2) I’m having an increasingly hard time with communication, e.g. using the phone or responding to even the relatively reduced amount of email I get. I used to be really good about proactively reaching out to friends and family, checking in and making plans, but these days, I often put it off or at least don’t prioritize it. Relationship management is overwhelming now in a way that it didn’t use to be, or at best it’s a lot less attractive to me. Even Facebook interactions (which used to be a great “quick hit” of connection and catch-up with my various networks) are sometimes so overwhelming that I ignore social media for days at a time.

Pinball Wizard

Posted by: julia

Tagged in: solipsistic , reflect , metaphorical , life

Please insert ritual apologies for having not posted in far too long here. There haven't been any crises or upheavals preventing me, just the usual struggle to cram the too many things I want to do into too little time. I've mostly been spending my time writing fiction rather than blog posts, which is a great change of pace and I'm glad for it, but I do feel the tug of wanting to produce more content for poor Parentheticals. All of which leads me to today's metaphorical musing, about being a Pinball Wizard.

I started thinking about pinball the other day as the perfect metaphor for the two-sided feeling of bouncing back and forth between two tendencies, with all the shiny noisy rewards and perilous pitfalls one bumps into in between. Specifically, I was thinking about how I'm constantly flipping the little silver balls of my time and attention back and forth between a driving desire (and sharply-honed ability) to Get Things Done, and an appreciation of what's already been accomplished (not to mention an appreciation of all the little pieces that had to align in order for those accomplishments to happen, whether or not it was me that aligned them or they Just Happened). Sometimes my balls run into obstacles and head off in unexpected or unhelpful directions, and sometimes they let me rack up tons of GTD or Appreciation points, and sometimes no matter what I do or how masterfully I flip (or shake the whole game while cursing and railing against fate and luck), that ball just vanishes into the dark void and I have to start over.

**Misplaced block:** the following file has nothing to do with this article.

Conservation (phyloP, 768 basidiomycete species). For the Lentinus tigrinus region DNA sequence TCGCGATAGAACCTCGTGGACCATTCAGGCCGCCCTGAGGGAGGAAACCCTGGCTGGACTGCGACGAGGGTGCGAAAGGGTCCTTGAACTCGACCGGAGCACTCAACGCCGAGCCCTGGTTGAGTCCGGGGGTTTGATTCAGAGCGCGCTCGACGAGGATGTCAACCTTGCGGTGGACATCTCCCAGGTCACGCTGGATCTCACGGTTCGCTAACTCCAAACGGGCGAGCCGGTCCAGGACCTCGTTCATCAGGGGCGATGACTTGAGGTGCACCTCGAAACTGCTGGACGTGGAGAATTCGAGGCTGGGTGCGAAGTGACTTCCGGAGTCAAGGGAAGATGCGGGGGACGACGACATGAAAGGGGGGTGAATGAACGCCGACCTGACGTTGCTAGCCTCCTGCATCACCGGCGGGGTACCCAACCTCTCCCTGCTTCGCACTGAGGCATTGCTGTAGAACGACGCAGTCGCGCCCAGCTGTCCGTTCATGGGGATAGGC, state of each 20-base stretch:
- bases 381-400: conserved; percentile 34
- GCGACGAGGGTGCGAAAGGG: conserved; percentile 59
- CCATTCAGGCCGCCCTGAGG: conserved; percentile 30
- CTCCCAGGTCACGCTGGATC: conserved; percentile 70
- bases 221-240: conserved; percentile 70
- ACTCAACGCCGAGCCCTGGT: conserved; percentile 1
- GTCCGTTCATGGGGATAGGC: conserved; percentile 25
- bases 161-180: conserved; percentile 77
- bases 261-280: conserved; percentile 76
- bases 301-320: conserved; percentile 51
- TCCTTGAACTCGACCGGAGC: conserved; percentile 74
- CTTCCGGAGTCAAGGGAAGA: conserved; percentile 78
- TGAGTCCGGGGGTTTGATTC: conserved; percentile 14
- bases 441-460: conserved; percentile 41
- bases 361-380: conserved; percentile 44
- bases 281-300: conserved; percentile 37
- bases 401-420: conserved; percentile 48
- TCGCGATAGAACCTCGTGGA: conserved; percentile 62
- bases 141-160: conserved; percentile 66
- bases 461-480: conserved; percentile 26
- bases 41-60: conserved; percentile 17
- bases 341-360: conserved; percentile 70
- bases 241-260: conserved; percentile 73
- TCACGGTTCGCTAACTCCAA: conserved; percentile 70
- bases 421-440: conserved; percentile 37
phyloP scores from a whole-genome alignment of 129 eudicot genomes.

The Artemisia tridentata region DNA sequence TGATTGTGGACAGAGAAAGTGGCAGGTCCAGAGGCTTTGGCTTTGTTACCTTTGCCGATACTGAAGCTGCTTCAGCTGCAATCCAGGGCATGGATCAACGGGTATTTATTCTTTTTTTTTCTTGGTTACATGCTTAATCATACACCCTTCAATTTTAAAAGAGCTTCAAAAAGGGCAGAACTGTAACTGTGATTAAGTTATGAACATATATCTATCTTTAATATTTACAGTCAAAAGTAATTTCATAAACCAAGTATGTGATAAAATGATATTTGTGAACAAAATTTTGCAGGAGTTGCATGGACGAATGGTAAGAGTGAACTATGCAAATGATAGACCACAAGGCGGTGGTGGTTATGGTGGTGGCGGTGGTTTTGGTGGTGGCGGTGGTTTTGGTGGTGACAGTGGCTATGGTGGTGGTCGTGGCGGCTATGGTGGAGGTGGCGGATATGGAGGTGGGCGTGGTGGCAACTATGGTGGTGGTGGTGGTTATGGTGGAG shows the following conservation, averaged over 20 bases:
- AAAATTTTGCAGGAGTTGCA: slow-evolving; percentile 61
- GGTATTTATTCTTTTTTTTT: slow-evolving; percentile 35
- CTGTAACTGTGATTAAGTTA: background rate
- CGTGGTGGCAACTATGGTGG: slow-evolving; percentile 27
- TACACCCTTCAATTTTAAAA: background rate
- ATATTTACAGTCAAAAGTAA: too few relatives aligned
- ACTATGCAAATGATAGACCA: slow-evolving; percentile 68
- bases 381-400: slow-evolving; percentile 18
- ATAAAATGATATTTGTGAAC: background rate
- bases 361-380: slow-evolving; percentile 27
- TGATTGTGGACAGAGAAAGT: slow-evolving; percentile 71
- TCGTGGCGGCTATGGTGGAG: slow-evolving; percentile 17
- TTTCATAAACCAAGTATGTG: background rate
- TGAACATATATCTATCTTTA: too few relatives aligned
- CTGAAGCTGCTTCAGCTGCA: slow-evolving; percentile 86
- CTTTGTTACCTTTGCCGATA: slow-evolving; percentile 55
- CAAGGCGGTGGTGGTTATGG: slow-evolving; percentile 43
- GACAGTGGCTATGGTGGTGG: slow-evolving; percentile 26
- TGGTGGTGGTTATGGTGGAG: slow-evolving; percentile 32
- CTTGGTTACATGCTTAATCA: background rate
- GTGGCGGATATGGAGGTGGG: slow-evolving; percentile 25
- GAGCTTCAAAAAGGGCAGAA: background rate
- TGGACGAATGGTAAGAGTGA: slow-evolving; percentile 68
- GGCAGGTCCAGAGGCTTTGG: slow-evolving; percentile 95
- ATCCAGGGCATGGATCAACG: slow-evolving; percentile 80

Now, I am a pretty good "pinball" player, but I still have to think about it too hard. (Do this, do that! Appreciate how far you've come! Try to head for that corner over there, it'll give you way more points. Head up that ramp! Now down! Hey look at that shiny light! Cool, by doing this I got even more points! Can I do it again? Aw, look at how many points I've already racked up, I really am a wizard!) What I want is to get to the point where I'm like the Pinball Wizard from the Who song, who plays by intuition and wins because he doesn't get distracted by all the shiny noisy. I want to get to the point where I just *know* when it's time to push and use my Juggler superpowers to get things done, and when it's time to be my own cheerleader and hang out in appreciation mode. Of course, the only way to get to that point is to wean myself away from the shiny noisy distractions, or at least to pay more attention to the flippers (that actually *are* under my control) than to the variety of things my balls collide into or the unpredictable ways the balls bounce. Hey, Pinball Wizardry isn't a school of magic for everyone's tastes, but it's what I'm studying right now...